Lower limb spasticity compromises the independence of people with Friedreich’s ataxia (FRDA). This study sought to examine lower limb spasticity in FRDA in order to offer new insight as to the best approach and timing of spasticity management.
Gastrocnemius and soleus spasticity and muscle length were measured by the Modified Tardieu Scale (MTS) in 31 participants with typical and late-onset FRDA. Relationships between the MTS and the Friedreich Ataxia Rating Scale (FARS), Functional Independence Measure (FIM), and disease duration were analysed. Differences between ambulant (n=18) and non-ambulant (n=13) participants were also examined. All participants had spasticity in at least one muscle, and 38.9% of ambulant and 69.2% of non-ambulant participants had contracture in one or both of their gastrocnemius muscles.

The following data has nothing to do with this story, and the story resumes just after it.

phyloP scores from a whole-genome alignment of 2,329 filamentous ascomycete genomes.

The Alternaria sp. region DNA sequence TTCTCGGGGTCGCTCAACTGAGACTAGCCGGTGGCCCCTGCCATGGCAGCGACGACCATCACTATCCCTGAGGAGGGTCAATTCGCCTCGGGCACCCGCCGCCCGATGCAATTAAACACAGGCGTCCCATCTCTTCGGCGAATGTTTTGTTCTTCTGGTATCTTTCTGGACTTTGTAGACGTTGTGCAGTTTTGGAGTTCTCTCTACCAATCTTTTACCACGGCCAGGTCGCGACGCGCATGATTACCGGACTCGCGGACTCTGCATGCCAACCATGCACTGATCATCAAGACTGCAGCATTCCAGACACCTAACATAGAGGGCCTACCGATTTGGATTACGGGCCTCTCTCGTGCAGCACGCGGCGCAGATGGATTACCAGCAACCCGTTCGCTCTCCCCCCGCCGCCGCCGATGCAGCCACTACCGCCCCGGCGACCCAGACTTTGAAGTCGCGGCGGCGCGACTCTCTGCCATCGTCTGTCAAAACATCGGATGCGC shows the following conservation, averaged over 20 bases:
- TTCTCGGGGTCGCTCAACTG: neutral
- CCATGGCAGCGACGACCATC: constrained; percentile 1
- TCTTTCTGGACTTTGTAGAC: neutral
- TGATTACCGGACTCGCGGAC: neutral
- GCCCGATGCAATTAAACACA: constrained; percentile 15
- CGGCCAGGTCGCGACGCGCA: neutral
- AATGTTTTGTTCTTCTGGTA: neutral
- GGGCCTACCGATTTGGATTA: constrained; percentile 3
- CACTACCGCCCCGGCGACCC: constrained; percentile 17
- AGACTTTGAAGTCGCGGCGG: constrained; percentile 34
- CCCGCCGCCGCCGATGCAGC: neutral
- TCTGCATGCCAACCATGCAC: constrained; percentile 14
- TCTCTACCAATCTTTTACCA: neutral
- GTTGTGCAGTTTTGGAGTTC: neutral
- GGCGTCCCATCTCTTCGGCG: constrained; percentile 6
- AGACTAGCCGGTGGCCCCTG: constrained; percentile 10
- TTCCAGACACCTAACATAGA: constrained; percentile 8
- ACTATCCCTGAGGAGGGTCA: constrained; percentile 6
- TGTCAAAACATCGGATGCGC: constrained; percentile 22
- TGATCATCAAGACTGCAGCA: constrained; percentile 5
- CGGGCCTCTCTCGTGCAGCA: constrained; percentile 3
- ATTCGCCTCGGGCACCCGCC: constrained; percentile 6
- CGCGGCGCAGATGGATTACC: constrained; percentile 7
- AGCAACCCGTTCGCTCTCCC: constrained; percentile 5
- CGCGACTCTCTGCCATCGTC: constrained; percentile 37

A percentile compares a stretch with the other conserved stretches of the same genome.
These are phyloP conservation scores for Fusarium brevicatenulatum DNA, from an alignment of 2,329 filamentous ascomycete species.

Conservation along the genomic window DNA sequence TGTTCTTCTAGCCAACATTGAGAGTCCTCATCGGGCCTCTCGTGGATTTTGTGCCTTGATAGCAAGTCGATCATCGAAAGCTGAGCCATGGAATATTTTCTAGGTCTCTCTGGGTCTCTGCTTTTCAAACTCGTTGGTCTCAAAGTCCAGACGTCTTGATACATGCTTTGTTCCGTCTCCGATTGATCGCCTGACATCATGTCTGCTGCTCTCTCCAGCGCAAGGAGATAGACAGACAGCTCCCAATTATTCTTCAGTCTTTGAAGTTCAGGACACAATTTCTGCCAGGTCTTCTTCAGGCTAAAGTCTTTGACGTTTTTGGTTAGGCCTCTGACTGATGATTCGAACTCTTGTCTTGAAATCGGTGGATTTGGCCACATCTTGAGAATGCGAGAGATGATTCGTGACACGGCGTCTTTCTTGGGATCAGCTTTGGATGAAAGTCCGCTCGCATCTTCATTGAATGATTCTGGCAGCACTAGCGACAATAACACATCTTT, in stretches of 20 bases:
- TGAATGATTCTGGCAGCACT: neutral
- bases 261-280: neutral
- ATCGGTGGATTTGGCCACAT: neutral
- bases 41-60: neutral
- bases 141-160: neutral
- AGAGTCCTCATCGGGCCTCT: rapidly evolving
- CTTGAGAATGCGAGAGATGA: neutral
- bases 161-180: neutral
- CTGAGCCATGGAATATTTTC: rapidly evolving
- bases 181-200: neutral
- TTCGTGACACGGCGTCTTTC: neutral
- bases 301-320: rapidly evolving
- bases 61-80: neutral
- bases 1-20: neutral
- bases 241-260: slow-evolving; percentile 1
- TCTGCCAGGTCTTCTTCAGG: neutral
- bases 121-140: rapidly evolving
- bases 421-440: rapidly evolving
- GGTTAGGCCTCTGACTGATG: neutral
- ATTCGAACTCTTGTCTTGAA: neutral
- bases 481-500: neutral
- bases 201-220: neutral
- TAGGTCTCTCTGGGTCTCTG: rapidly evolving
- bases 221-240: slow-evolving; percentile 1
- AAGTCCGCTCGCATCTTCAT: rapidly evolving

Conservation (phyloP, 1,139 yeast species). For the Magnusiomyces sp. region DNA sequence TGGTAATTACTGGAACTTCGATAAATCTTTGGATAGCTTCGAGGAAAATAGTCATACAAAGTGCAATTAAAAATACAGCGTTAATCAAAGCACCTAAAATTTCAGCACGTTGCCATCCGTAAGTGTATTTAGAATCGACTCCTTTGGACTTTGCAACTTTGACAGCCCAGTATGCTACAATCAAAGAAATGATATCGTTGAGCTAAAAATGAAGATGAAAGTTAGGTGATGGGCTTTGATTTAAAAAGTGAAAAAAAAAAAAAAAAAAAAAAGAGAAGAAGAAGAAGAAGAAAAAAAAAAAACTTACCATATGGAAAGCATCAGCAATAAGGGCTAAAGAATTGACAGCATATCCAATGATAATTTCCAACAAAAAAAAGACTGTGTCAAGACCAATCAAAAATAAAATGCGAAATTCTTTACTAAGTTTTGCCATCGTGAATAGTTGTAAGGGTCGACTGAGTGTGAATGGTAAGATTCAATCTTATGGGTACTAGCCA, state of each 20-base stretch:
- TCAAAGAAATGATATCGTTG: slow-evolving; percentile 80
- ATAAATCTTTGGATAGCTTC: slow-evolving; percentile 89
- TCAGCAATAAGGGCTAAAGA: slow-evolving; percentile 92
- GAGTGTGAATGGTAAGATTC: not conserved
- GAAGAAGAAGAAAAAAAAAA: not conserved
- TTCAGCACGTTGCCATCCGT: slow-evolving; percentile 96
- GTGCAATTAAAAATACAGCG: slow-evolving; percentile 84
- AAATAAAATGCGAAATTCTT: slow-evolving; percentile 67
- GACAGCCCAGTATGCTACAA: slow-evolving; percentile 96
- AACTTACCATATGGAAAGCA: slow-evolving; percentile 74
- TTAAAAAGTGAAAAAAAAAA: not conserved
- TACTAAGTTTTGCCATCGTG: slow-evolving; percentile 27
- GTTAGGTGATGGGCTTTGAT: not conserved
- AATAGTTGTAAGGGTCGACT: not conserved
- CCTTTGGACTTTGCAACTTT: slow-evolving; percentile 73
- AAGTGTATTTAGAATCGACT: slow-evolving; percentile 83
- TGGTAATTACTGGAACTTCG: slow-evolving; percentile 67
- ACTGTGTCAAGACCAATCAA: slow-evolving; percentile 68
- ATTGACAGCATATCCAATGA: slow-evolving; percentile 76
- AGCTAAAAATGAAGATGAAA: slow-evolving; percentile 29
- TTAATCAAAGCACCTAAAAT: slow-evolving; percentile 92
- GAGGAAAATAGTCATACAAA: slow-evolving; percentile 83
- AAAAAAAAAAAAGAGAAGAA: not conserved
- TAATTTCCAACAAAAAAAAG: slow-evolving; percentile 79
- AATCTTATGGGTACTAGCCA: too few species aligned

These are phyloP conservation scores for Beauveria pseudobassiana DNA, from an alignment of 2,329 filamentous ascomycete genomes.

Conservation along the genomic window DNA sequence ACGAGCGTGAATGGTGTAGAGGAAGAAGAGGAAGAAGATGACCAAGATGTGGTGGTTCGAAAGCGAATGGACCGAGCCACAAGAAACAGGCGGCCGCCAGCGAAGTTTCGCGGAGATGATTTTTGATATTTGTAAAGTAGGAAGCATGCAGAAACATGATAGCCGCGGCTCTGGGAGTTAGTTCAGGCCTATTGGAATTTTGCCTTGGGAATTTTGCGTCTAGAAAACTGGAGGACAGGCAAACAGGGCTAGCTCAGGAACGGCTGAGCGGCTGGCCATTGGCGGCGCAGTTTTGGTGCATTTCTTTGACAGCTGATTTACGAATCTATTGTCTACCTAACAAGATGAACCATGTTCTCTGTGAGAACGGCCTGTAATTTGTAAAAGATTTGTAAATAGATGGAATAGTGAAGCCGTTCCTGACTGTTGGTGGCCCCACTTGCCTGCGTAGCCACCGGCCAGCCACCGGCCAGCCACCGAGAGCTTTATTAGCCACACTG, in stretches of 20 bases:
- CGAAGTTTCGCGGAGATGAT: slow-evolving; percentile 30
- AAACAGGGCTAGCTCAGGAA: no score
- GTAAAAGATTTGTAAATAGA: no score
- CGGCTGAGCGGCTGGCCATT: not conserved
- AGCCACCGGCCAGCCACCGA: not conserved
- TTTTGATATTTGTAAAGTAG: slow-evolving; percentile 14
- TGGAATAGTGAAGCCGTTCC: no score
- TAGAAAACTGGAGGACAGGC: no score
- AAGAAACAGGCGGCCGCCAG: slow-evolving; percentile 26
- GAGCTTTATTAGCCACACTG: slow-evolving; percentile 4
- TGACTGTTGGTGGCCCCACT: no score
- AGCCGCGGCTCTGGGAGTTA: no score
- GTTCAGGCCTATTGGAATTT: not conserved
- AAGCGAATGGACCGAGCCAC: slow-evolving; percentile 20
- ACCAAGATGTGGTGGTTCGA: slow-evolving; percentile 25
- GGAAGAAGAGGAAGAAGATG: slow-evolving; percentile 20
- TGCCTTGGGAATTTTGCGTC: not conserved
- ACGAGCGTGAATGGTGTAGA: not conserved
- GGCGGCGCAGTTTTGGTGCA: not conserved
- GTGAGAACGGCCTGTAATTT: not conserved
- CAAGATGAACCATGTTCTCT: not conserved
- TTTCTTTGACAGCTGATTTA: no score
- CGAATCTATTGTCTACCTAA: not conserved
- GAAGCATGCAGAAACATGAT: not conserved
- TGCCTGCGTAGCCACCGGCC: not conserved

Significant negative correlations were found between both gastrocnemius and soleus angle of catch and the FARS score. The FIM score also demonstrated significant correlations with gastrocnemius muscle length and angle of catch. Gastrocnemius and soleus spasticity and contracture is apparent in people with FRDA. Spasticity is evident early in the disease and in ambulant participants.
Management of spasticity and reduced muscle length should be considered in people with FRDA at disease onset to optimise function.